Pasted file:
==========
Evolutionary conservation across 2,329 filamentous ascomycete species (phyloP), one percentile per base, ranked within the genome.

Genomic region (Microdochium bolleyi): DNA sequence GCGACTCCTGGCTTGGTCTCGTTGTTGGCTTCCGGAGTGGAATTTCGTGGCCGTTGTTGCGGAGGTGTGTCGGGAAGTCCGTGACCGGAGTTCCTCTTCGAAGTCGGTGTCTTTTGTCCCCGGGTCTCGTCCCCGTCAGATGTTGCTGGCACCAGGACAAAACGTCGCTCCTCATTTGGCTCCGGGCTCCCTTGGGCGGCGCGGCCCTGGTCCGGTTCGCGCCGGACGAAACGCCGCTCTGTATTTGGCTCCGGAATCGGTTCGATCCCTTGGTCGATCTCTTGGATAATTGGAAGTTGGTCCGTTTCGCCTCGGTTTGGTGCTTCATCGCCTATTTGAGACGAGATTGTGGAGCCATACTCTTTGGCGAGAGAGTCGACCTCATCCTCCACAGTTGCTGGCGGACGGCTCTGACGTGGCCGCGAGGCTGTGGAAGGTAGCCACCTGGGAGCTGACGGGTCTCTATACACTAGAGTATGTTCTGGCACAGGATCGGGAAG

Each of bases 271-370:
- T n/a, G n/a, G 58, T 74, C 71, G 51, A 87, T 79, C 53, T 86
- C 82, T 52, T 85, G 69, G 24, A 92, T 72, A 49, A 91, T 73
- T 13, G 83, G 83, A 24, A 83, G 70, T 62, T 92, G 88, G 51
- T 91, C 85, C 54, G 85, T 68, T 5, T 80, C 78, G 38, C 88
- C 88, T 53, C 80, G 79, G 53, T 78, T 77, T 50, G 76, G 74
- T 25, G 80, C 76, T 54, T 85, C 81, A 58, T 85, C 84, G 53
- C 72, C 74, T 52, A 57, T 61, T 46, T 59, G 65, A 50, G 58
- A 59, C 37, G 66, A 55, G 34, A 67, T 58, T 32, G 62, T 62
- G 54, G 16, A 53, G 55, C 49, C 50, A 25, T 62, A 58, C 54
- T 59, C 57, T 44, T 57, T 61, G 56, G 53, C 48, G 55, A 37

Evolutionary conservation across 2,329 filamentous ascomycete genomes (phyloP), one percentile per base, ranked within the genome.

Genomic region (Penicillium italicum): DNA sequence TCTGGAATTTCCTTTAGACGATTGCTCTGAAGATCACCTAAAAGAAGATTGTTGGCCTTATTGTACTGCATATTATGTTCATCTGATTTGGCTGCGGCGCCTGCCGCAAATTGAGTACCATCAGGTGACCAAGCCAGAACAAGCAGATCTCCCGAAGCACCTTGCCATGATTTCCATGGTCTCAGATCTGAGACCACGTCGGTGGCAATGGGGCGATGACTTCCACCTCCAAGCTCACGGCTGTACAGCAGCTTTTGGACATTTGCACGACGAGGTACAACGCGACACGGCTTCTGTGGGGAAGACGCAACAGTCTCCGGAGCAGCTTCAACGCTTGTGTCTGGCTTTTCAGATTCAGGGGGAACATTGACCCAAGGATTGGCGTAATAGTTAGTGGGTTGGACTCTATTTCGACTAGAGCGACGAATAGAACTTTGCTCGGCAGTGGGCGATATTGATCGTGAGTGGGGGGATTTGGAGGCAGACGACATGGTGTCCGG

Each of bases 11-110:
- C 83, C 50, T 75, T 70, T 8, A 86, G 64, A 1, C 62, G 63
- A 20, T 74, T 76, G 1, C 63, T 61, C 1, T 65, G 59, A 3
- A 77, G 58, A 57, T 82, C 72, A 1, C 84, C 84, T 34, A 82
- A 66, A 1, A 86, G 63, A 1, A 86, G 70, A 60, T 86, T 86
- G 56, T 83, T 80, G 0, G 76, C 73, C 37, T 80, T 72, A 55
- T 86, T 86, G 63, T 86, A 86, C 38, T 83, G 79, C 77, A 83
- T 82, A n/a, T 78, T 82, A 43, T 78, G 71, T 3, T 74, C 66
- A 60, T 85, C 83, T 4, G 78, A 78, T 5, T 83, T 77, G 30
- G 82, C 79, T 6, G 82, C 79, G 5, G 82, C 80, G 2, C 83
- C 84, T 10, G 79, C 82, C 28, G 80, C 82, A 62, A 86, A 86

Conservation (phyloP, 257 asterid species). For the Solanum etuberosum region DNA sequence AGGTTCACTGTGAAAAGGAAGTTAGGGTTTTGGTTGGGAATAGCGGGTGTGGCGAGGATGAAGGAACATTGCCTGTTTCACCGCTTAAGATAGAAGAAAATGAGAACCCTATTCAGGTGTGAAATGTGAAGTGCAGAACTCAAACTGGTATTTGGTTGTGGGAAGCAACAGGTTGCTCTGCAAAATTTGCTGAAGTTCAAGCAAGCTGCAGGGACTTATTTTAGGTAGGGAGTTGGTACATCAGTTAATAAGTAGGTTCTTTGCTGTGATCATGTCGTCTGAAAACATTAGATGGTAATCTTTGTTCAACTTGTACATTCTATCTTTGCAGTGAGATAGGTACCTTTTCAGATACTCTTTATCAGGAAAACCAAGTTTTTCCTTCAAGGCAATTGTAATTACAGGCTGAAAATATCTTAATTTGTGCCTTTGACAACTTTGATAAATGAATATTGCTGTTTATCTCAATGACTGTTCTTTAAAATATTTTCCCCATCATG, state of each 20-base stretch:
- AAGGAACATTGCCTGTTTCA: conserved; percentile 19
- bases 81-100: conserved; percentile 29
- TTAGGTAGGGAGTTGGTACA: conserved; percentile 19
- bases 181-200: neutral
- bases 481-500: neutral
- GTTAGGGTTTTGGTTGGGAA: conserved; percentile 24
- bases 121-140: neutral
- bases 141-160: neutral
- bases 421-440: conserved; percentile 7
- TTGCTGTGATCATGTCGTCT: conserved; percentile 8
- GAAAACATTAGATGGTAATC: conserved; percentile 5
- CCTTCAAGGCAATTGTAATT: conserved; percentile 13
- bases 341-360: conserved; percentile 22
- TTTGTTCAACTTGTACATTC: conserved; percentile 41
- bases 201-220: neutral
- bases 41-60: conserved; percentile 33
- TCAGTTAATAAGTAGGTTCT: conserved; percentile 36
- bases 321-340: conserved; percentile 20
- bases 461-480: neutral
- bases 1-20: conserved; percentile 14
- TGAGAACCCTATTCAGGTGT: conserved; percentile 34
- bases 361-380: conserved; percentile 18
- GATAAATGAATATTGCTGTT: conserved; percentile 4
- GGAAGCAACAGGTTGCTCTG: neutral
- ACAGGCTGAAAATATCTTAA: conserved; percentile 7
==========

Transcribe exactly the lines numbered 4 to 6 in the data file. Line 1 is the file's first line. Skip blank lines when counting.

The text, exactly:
- T n/a, G n/a, G 58, T 74, C 71, G 51, A 87, T 79, C 53, T 86
- C 82, T 52, T 85, G 69, G 24, A 92, T 72, A 49, A 91, T 73
- T 13, G 83, G 83, A 24, A 83, G 70, T 62, T 92, G 88, G 51